“Therefore, it is important that we continue the education, especially for the poverty-stricken and urban poor families in Malaysia. The Hands Up campaign succeeds Pfizer’s previous campaign, KidStrong, which was aimed at building awareness and educating expectant mothers and parents on PnD. The new campaign aims engage Malaysians and community leaders to advocate for protection against PnD and create a sense of urgency for the government to provide the millions of Malaysians who cannot afford to vaccinate their children. These on-going efforts will be reinforced by educational materials that will be placed around hospitals in Malaysia, educational sessions for the public in key hospitals, and vaccination drives for the underpriviledged communities across both Peninsula Malaysia and East Malaysia.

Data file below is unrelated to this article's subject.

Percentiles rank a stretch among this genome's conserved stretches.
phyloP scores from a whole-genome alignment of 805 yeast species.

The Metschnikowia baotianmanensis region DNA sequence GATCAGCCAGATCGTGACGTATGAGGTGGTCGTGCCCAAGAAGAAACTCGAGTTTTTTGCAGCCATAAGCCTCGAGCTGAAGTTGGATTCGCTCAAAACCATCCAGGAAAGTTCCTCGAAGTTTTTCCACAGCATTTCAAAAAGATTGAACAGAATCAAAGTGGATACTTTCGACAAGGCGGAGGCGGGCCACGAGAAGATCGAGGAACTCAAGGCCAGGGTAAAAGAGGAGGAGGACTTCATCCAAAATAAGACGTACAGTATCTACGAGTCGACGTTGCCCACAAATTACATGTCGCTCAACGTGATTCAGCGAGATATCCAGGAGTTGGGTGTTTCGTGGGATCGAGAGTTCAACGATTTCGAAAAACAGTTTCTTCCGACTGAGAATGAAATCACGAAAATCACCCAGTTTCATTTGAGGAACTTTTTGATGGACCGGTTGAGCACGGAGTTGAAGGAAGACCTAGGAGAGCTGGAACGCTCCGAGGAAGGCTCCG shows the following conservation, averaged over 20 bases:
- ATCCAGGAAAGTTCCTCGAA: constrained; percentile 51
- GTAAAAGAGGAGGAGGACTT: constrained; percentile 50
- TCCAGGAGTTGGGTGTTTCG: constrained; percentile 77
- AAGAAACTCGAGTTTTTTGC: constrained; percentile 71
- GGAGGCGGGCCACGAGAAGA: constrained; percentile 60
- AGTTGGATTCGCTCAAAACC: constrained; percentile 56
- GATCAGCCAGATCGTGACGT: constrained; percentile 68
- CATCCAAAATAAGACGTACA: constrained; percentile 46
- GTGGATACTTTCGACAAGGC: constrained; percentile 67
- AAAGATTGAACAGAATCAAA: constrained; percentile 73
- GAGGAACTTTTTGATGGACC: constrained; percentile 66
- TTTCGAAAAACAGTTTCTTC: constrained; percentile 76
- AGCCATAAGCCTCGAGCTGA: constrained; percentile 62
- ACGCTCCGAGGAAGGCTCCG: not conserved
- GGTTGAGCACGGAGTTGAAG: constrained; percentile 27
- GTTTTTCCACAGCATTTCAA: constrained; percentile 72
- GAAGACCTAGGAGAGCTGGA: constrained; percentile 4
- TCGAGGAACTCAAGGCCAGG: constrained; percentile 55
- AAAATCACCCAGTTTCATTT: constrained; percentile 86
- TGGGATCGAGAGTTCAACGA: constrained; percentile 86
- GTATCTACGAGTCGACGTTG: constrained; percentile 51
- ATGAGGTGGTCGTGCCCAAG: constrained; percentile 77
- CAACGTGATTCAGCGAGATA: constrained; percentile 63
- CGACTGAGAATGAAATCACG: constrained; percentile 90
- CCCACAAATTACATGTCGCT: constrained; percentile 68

“Through the six-month long campaign, Pfizer Malaysia seeks to enhance the understanding of risks in PnD and emphasise the significance of prevention with vaccination for both children and adults should save families with the burden of future cost and hospitalization due to PnD infection. By raising our hands up, it signifies our vulnerability to this highly preventable disease, which is indirectly affecting those around us, especially those who we care about the most – our children and our parents. Today, for the first time, clinicians, advocates and parents come together under this movement to advocate for access to pneumococcal vaccination via the NIP. We are their voice, their advocate and their hope. As such, part of our campaign this year, we will be placing educational materials in both clinics and hospitals nationwide to serve as educational resources for more parents to educate themselves,” said Noor Yang Azwar Kamarudin, Director of Corporate Affairs, Pfizer Malaysia.